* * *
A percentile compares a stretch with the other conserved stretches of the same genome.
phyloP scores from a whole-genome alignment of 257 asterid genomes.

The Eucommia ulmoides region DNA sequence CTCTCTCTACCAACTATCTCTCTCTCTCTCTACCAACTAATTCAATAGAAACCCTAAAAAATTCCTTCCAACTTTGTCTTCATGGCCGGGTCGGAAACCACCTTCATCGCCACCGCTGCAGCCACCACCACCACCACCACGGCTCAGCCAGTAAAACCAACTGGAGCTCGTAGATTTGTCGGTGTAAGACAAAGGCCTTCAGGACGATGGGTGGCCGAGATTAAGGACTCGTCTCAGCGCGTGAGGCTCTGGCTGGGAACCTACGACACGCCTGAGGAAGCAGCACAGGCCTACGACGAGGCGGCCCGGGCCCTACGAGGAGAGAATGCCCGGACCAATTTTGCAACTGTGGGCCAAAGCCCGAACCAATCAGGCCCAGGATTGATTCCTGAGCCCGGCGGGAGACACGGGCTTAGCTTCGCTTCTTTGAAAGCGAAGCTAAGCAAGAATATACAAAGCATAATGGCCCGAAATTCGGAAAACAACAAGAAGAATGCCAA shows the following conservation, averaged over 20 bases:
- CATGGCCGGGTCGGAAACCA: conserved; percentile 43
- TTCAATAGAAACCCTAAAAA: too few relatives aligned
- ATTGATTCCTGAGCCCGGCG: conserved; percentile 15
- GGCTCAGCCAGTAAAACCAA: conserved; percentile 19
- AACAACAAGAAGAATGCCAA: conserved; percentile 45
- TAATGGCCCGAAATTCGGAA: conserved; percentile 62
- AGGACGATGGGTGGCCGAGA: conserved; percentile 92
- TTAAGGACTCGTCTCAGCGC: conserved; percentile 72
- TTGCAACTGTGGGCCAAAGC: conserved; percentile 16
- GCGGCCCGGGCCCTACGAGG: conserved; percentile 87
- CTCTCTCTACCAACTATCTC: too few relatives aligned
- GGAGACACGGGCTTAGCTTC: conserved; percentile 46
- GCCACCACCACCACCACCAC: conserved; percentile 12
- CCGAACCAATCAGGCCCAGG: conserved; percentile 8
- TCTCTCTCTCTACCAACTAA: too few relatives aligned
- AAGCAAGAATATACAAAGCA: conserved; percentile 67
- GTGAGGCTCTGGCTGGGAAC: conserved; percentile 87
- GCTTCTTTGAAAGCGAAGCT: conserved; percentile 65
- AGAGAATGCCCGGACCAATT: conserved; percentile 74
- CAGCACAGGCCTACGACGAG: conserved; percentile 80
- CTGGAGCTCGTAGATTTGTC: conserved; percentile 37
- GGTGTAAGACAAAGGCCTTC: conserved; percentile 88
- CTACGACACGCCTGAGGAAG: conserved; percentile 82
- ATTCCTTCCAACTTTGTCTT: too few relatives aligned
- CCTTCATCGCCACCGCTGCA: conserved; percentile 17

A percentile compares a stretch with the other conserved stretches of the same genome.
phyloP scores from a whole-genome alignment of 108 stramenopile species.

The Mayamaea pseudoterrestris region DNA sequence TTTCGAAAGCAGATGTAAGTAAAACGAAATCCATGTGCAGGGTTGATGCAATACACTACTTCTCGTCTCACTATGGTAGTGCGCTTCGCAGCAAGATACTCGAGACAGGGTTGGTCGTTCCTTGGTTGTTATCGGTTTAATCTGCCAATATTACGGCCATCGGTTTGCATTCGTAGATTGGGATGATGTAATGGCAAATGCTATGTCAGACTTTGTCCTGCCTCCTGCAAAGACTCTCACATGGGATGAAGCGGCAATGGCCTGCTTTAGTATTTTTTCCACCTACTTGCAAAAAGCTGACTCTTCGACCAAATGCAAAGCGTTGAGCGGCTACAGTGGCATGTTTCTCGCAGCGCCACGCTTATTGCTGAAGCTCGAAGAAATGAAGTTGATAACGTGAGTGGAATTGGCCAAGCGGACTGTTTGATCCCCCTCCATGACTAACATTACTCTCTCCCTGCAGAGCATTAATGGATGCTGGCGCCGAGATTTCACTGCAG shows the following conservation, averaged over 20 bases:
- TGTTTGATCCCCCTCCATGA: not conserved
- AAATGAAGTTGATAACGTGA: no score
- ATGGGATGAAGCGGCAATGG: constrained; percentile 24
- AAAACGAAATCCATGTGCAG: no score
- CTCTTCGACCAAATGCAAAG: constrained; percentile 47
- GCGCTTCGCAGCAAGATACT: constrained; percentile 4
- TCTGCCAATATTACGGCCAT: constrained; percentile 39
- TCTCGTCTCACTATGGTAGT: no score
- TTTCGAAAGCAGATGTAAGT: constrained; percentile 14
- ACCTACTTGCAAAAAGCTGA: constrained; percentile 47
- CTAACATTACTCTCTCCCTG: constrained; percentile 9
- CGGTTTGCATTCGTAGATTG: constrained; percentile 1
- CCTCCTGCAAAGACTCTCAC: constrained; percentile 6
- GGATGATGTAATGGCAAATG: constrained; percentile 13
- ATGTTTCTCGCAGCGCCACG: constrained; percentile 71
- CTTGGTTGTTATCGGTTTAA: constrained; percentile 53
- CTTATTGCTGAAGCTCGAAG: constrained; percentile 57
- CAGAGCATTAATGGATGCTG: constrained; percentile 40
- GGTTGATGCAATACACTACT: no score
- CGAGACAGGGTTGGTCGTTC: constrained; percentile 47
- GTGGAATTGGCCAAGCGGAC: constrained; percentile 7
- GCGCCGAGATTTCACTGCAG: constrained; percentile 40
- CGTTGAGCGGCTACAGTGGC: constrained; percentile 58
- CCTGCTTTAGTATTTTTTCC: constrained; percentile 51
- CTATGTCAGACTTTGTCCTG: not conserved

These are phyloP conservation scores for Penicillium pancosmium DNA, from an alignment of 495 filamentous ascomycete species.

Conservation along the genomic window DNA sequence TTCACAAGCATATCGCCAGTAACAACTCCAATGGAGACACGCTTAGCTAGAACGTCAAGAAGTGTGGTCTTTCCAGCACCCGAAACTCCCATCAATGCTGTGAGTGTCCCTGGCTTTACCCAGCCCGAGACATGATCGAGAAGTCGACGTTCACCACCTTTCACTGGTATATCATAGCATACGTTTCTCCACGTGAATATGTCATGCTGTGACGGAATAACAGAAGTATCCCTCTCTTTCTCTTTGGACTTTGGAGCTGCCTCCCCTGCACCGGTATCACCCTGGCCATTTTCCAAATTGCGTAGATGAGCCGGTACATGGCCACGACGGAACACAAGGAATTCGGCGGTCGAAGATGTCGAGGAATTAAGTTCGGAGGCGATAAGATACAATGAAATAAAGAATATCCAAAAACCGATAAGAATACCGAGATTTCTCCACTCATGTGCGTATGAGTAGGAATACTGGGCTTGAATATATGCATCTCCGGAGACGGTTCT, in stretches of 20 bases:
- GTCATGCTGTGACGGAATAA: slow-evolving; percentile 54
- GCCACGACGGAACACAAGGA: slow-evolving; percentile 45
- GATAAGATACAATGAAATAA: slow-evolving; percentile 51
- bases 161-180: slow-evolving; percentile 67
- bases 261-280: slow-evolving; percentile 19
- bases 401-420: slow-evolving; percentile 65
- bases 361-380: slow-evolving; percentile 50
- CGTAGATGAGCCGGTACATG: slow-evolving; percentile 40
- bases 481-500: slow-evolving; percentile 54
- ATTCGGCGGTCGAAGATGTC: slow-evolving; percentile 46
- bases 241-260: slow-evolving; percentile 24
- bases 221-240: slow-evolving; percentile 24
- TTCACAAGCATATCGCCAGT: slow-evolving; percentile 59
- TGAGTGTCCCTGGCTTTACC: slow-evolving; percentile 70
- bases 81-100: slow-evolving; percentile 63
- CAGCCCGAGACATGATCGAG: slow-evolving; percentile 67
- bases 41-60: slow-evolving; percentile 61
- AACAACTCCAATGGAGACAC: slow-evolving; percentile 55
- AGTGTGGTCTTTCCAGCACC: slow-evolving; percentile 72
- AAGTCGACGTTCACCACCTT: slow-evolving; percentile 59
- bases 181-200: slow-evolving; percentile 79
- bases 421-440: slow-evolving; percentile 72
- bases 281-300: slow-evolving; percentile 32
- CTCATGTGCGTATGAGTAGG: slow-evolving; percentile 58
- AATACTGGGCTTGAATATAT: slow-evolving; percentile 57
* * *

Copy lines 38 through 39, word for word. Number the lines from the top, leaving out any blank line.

- TCTGCCAATATTACGGCCAT: constrained; percentile 39
- TCTCGTCTCACTATGGTAGT: no score